One of the most troublesome, and potentially fatal, complications of malignant mesothelioma is the accumulation of liquid in the pleural cavity — so-called malignant pleural effusion. A study showed that the drug cysmethynil was able to reduce the volume of liquid in the pleura of a mouse model of mesothelioma, suggesting it could represent a new approach to treating the disease manifestation.
When tumor cells infiltrate the pleura — the membrane lining the lungs — they disrupt the permeability of blood vessels, causing liquid to accumulate in the pleural cavity. The resulting pleural effusion is associated with poor prognosis and short survival.
Current treatments are merely palliative, most often employing different drainage techniques, and are often associated with side effects and discomfort. Few patients are actually known to benefit from the treatment, and an urgent need exists for more efficient treatment options.
Cysmethynil belongs to a class of compounds that blocks the activation of small GTPases, factors that promote several cancer features such as cell expansion and migration. GTPases are also involved in changing the blood vessel permeability and promoting ingrowth of vessels into tumors. Since these processes are involved in the development of pleural effusions, the research team from the National and Kapodistrian University of Athens, Greece, figured that the drug might be effective in reducing pleural effusions associated with malignant mesothelioma.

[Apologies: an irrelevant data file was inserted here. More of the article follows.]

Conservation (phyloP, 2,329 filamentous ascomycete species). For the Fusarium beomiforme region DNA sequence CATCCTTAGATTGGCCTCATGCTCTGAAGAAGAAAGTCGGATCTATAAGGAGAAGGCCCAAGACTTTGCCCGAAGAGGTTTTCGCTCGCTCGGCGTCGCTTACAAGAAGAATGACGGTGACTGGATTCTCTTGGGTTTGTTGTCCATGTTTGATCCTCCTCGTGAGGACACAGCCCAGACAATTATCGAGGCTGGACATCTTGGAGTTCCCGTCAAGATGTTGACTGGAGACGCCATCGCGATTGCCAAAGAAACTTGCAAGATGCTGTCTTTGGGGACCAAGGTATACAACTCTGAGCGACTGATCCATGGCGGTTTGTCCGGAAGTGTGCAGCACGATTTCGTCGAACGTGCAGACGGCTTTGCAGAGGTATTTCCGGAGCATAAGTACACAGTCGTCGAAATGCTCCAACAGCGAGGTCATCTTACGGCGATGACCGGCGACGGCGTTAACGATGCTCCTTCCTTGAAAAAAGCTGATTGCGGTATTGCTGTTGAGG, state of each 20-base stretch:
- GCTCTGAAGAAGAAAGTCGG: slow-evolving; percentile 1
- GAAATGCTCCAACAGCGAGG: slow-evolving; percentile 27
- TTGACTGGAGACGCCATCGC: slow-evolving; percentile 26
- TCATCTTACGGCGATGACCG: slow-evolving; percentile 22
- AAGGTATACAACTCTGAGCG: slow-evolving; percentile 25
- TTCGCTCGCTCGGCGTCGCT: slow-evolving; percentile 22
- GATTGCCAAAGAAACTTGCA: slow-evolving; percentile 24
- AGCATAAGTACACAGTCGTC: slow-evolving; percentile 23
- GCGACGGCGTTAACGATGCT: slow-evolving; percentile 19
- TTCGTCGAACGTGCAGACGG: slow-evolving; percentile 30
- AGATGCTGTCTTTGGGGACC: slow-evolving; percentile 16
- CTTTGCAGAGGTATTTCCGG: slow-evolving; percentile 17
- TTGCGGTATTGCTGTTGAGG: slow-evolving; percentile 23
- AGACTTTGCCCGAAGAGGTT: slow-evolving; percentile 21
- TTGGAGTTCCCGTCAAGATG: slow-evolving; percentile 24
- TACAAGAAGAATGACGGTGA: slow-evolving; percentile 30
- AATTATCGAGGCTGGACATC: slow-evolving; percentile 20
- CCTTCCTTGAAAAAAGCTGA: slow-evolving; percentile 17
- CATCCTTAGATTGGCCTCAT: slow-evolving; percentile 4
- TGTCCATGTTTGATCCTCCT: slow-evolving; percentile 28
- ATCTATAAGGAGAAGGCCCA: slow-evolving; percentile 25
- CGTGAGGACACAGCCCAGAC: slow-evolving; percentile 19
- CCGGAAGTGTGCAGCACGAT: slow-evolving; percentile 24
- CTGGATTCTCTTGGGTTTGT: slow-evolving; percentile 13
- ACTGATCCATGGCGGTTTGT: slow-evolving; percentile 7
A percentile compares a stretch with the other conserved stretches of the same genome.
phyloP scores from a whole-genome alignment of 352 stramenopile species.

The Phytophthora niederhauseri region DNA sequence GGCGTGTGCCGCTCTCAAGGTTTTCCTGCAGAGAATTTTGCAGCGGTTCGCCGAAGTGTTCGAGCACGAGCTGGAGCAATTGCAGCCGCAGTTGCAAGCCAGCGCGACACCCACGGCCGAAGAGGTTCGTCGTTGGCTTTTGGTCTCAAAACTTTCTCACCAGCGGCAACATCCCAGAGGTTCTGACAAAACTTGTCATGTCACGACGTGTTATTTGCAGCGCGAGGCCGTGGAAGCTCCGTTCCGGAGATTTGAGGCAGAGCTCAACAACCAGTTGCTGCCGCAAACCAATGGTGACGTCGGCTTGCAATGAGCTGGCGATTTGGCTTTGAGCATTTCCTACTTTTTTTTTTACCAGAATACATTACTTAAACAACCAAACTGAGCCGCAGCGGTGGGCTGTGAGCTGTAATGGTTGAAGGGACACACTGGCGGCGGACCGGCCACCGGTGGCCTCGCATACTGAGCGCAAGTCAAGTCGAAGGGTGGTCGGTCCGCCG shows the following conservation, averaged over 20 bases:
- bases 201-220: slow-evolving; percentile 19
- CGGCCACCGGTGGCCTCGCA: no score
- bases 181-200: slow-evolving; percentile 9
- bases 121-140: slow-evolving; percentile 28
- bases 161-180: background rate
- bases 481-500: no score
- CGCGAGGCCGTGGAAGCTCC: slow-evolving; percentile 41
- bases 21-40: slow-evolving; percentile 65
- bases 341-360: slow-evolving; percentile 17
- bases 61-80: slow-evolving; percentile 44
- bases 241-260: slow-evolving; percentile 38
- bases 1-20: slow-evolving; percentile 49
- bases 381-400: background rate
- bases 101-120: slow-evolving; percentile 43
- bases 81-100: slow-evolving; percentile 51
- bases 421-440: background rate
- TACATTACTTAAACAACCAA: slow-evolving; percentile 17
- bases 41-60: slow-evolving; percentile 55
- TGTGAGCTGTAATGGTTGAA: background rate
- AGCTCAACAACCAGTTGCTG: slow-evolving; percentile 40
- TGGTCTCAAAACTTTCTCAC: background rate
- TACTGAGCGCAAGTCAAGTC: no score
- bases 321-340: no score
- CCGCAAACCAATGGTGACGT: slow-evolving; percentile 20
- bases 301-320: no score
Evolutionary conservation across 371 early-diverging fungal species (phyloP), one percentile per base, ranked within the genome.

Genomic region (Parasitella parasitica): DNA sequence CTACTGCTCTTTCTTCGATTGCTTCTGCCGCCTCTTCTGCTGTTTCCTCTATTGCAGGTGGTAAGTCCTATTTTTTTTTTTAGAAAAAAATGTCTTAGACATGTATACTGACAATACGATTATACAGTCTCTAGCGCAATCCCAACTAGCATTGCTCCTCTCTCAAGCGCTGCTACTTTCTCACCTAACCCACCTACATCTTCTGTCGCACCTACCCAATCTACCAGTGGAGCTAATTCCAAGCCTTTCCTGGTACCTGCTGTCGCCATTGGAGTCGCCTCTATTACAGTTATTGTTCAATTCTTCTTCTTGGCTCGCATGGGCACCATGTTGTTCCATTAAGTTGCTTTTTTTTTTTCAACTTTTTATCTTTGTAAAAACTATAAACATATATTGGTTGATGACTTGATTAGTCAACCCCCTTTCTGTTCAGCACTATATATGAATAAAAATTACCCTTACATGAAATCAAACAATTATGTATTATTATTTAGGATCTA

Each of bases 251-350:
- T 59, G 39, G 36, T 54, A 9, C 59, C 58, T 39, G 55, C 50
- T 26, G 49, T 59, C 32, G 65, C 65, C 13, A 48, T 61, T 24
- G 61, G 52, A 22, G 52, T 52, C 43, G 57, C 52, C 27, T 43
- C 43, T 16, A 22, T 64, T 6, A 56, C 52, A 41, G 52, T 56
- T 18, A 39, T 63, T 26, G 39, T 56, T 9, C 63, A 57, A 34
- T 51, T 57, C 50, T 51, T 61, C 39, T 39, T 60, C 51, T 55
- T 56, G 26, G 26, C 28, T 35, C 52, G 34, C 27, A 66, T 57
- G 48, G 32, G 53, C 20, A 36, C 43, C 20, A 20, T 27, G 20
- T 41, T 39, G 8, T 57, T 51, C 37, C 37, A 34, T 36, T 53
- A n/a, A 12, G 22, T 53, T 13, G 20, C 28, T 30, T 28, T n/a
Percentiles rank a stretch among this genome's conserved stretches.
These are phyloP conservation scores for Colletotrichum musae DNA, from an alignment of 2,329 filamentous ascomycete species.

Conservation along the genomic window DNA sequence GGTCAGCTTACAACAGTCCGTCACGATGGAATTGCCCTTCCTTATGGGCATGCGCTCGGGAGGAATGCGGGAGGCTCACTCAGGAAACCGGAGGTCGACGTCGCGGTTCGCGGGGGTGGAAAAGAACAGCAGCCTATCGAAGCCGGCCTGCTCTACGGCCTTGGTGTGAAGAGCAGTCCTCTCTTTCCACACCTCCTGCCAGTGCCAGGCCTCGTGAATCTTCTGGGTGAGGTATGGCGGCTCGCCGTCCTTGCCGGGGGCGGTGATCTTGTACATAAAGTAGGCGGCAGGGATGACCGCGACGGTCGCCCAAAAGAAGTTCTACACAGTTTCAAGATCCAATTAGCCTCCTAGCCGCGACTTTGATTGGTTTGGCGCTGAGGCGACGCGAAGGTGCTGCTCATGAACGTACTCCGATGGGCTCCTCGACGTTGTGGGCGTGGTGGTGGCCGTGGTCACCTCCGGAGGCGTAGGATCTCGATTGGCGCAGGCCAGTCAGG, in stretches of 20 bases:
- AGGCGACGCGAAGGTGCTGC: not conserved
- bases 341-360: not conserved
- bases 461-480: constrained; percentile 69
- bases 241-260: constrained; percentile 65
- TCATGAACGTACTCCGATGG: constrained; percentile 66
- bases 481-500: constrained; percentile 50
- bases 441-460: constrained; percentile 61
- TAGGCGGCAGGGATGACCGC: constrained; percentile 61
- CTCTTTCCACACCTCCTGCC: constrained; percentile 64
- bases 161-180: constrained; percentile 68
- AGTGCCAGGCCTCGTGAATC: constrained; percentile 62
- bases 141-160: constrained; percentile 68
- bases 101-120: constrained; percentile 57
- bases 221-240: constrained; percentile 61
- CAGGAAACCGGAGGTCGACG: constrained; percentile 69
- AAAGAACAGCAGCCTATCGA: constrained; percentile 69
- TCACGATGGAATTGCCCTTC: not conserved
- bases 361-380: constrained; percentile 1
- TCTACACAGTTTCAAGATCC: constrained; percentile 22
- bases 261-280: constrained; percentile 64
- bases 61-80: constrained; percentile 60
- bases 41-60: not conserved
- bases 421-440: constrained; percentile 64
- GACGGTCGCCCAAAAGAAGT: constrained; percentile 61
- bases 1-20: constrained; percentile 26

The study, “Icmt inhibition exerts anti-angiogenic and anti-hyperpermeability activities impeding malignant pleural effusion,” revealed that cysmethynil effectively reduced effusions by reducing blood vessel permeability. It also slowed recruitment of new blood vessels into the tumor.
The findings, published in the journal Oncotarget, showed that mice treated with cysmethynil had higher numbers of macrophages, cells known to fight tumors. When the researchers studied cancer cells together with macrophages in cell cultures, they observed that the macrophage cells took on a more tumor-promoting appearance. The research team stopped this development by adding cysmethynil to the cell culture.
While other studies have investigated the role of this drug class to inhibit tumor growth, this study is the first to show that a drug in this group could prevent malignant pleural effusion. Cysmethynil should, therefore, be explored as a potential therapy targeting this severe complication of malignant mesothelioma.